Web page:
US banks JPMorgan Chase, BlackRock and Morgan Stanley are offering automated products to help investors reap the tax benefits of loss-making deals since stocks and bond prices dramatically dropped in September.

Rising interest rates worldwide have hit the bond market hard and stock markets have seen the value of shares slide. With the S&P 500 stock index down 21% in 2022, many investors have opted to sell for the sake of a reduced tax bill only to repurchase later.

This period of economic turmoil may be an opportunity for investors to turn losses into tax benefits.

CAE report calls for French tax reform to increase productivity

In other news, the government advisory group Conseil d’Analyse Economique recommended on Wednesday, October 5, that the French government should reform the tax system as part of proposals for increasing productivity in the economy.

The French government should reform its innovation tax credit scheme to benefit a greater number of companies to increase the number of patents filed in the country, according to the CAE.

France should increase the tax credit rates from 30% to 42% and reduce the tax credit threshold from €100 million ($97.9 million) to €20 million. Research and development incentives “disproportionately benefit large companies” and this holds back innovation, the report claims.

Productivity has declined in the French economy since 2004 and the drop represents a shortfall of €140 billion ($137 billion) in GDP growth. France lost €65 billion compared to Germany between 2006 and 2019, according to the CAE report.

OECD invites public consultation on progress report of Amount A

The OECD on Wednesday, October 6, invited a second round of public comments on the progress report on pillar one and Amount A, following the 14th plenary meeting of the Inclusive Framework on BEPS.

The first progress report for public consultation was released in July, including key details about Amount A under pillar one. The two reports will enable policymakers to design a final draft of the pillar one rules for corporations within scope.

The OECD reached a global agreement on pillar one and two rules in October 2021, but criticism on pillar one has meant more work needs to be done to achieve a global consensus.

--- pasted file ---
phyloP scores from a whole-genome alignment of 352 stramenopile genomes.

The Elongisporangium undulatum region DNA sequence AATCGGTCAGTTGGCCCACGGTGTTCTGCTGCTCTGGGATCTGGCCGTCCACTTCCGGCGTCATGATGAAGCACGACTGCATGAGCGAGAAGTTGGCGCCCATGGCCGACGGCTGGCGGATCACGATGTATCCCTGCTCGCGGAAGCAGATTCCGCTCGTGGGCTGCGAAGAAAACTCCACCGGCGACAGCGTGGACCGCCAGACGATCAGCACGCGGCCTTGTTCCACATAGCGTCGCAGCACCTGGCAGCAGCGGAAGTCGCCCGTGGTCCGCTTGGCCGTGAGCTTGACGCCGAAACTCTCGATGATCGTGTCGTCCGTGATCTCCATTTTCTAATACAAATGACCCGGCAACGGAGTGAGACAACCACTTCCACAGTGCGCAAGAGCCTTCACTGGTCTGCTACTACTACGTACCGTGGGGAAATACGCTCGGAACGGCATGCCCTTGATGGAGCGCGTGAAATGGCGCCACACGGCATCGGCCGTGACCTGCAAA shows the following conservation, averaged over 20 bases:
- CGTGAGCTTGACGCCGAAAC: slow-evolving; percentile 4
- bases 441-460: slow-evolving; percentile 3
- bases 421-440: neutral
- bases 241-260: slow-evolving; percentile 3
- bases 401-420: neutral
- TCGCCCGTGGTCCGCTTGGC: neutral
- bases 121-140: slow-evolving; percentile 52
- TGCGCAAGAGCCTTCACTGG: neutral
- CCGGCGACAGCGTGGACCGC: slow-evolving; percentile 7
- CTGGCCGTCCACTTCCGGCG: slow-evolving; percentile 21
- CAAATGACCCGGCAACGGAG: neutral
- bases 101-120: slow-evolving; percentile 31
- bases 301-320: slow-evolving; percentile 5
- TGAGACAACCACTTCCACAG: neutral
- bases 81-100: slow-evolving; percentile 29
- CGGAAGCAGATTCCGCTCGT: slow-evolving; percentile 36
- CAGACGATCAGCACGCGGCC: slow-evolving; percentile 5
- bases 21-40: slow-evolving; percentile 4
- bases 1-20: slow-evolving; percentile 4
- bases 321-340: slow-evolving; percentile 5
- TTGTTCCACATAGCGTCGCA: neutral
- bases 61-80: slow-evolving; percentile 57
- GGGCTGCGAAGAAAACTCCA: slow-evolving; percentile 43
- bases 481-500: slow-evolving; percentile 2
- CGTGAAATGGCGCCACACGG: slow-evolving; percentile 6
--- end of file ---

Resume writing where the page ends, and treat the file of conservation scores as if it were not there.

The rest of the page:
Stakeholders will have until November 11 to submit their commentaries as the IF aims to finalise the multilateral convention of pillar one by mid-2023. The aim is to implement the reforms in 2024.

Shell CEO warns of potential tax on energy firms

Elsewhere, CEO of oil company Shell, Ben van Beurden, said at the Energy Intelligence Forum in London on Wednesday, October 5, that governments will have to tax energy corporations to mitigate the impact of rising bills on consumers.

Van Beurden said the energy industry has to accept that higher taxes are inevitable to “protect the poorest” given the cost-of-living crisis.

Many governments from around the world have taken initiatives to combat soaring energy and oil prices, and this could be the next one.Governments across the world are expected to amend taxation rules as the winter period fast approaches.

ITR speaks to tax experts about the OECD’s two-pillar solution following concerns from multinational companies about its scope and fears of double taxation. Meanwhile, taxpayers face a mountain of data compliance requirements as part of pillar one.

At the same time, ITR will be covering the UN convention on aggressive tax planning with proposals to either design a substitute for pillar two or better align the OECD plan with the needs of developing countries.

Brazil is facing a second round in its presidential election with historic implications for the country’s tax system. Transfer pricing reform in Brazil could spell the end of formulary apportionment and a return to the arm’s-length principle.

Readers can expect these stories and plenty more next week. Don’t miss out on the key developments. Sign up for a free trial to ITR.